The WSJ’s Mary Lane points to next week’s hearings on the collection of medieval Christian artifacts that will be seen as a test of Germany’s willingness to address restitution matters which are hampered by the lack of records available online:
The State of Prussia purchased the 42 works in the Guelph treasure, also known as the “Welfenschatz,” in 1935 from three Jewish art dealers, said Mel Urbach, an attorney arguing the claim for the descendants of the three dealers. One of the dealers had already fled to Amsterdam after being warned by a non-Jewish friend of Hitler’s escalating plans for violence against Jews, Mr. Urbach said. […]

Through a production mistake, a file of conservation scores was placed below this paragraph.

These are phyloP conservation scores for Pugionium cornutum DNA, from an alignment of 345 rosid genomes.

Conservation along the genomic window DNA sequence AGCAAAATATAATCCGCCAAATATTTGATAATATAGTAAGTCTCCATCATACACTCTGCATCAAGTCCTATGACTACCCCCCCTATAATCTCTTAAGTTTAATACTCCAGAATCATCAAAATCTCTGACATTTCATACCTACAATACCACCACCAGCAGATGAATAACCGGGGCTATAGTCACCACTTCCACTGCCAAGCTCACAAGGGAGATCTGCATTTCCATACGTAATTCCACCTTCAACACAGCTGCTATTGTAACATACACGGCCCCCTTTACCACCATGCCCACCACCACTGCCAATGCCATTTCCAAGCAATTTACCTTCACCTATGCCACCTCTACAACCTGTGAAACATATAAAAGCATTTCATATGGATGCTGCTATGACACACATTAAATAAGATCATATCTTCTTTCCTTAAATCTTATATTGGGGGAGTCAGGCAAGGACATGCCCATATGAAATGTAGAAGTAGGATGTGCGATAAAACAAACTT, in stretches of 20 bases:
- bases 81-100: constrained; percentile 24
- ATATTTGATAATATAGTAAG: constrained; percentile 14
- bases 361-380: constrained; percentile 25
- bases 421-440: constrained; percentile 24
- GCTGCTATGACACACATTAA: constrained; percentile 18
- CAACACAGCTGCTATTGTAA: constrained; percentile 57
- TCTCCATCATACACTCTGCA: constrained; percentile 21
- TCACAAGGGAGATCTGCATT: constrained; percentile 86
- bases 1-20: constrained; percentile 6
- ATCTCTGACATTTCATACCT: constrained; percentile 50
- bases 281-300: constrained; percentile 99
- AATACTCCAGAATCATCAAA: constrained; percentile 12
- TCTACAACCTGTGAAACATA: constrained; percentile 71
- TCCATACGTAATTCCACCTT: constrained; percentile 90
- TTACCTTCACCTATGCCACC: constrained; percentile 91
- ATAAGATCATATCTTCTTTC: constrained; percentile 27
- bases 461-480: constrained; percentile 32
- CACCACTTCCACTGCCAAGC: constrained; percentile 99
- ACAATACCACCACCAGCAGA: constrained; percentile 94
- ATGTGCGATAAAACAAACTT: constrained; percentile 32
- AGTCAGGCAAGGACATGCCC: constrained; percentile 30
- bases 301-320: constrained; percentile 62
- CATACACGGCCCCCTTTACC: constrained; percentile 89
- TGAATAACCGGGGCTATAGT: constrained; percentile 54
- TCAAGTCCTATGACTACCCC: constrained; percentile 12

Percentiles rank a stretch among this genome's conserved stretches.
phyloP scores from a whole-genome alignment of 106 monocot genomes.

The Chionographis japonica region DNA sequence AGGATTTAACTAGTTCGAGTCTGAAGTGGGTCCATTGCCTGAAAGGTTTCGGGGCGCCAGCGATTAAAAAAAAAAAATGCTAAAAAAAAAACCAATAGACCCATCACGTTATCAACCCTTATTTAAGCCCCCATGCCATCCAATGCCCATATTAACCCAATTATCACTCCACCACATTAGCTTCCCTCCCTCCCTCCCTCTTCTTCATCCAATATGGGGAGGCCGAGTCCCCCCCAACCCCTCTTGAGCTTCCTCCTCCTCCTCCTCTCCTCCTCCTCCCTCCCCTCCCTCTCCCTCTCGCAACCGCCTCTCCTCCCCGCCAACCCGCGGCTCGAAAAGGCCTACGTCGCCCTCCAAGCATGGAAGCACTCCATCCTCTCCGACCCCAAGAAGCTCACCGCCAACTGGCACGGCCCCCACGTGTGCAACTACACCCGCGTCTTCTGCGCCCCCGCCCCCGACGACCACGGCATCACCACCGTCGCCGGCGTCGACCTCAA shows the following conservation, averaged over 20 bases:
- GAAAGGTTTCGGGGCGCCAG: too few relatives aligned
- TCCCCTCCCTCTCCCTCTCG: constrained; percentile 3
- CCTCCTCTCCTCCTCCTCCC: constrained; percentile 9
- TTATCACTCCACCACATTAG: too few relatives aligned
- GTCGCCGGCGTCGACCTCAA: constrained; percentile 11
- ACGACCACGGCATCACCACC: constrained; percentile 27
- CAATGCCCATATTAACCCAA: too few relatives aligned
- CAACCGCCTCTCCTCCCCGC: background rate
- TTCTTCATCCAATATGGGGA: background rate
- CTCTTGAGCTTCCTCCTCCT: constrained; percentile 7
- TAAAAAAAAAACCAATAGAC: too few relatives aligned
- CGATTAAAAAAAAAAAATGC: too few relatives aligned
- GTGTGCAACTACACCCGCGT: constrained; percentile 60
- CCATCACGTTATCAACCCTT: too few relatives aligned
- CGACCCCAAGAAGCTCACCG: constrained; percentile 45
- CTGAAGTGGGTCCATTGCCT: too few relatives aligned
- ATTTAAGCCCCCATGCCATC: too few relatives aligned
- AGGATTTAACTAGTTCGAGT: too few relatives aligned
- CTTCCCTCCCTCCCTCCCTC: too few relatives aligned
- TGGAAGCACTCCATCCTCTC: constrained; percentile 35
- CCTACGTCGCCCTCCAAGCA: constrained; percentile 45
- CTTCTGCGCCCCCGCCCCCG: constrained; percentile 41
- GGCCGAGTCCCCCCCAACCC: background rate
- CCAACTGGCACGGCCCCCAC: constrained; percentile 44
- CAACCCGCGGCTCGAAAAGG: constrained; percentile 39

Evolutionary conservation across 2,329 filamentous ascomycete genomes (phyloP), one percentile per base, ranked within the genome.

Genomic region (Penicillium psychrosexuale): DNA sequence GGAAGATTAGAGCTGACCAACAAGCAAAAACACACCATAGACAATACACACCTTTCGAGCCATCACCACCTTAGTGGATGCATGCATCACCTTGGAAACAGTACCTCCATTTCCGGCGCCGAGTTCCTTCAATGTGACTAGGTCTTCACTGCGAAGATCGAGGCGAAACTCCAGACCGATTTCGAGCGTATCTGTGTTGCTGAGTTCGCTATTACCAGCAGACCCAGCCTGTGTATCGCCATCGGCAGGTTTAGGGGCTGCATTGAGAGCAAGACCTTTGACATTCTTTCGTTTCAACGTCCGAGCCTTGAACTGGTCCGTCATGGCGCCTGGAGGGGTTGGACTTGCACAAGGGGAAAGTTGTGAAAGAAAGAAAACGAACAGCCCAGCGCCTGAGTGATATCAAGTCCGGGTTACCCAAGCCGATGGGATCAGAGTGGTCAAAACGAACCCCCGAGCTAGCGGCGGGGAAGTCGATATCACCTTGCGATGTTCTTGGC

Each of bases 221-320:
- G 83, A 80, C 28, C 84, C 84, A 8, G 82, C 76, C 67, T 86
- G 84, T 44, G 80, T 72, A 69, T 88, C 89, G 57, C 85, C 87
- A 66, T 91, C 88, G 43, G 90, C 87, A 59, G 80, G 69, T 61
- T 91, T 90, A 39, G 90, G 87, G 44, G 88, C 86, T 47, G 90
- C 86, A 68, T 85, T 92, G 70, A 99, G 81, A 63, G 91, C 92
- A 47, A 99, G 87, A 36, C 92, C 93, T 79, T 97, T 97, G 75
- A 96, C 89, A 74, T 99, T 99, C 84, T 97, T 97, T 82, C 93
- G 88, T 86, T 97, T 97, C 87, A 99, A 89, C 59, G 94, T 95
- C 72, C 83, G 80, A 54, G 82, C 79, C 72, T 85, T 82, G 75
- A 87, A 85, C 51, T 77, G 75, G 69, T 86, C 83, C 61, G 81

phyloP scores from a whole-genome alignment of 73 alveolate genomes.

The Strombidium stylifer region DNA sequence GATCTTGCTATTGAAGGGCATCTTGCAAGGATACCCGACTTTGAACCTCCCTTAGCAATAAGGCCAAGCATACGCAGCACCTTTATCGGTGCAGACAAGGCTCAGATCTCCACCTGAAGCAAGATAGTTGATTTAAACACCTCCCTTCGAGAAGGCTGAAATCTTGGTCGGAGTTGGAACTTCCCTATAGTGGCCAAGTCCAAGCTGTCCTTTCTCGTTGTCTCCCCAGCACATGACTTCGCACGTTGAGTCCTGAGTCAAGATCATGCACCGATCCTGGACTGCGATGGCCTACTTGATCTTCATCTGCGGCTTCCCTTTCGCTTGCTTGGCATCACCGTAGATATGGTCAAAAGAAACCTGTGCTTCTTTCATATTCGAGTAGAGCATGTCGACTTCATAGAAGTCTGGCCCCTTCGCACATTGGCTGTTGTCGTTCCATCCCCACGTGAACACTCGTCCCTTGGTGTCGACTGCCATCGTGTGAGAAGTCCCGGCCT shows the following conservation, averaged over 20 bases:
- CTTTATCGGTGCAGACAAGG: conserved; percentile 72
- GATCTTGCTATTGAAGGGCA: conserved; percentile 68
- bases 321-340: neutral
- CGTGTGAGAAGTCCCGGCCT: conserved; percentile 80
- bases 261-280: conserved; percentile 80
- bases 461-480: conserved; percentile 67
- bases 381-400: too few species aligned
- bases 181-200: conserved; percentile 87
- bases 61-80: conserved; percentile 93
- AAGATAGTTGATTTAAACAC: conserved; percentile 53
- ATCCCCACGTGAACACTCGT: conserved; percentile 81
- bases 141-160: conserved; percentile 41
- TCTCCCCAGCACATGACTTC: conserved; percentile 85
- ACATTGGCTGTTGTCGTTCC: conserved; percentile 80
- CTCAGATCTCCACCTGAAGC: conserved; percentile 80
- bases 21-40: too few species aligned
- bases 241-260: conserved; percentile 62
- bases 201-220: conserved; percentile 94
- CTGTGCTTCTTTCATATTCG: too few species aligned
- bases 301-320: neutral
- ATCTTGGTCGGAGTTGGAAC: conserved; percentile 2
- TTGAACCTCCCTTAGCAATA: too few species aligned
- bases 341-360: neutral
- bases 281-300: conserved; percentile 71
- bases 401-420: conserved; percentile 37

The outcome of the Guelph claim and the speed of its resolution could have a big impact on cases against Mr. Gurlitt and influence other museums in Germany to agree to go before the Limbach Commission, say U.S. and Israeli officials.
Germany’s restitution process has been criticized because museums cannot be compelled to come before the commission. Austria, by contrast, can order its museums to do so and has ruled on 300 cases since its commission was founded in 1998. The Limbach Commission has ruled on seven since 2003.
Munich’s prestigious Pinakothek der Moderne museum has repeatedly declined to go before Limbach to discuss six Max Beckmann paintings that once belonged to Jewish art dealer Alfred Flechtheim, whose family Mr. Urbach also represents.
“A speedy decision by Limbach in the Guelph case could set a better tone for Germany going forward,” Mr. Urbach said.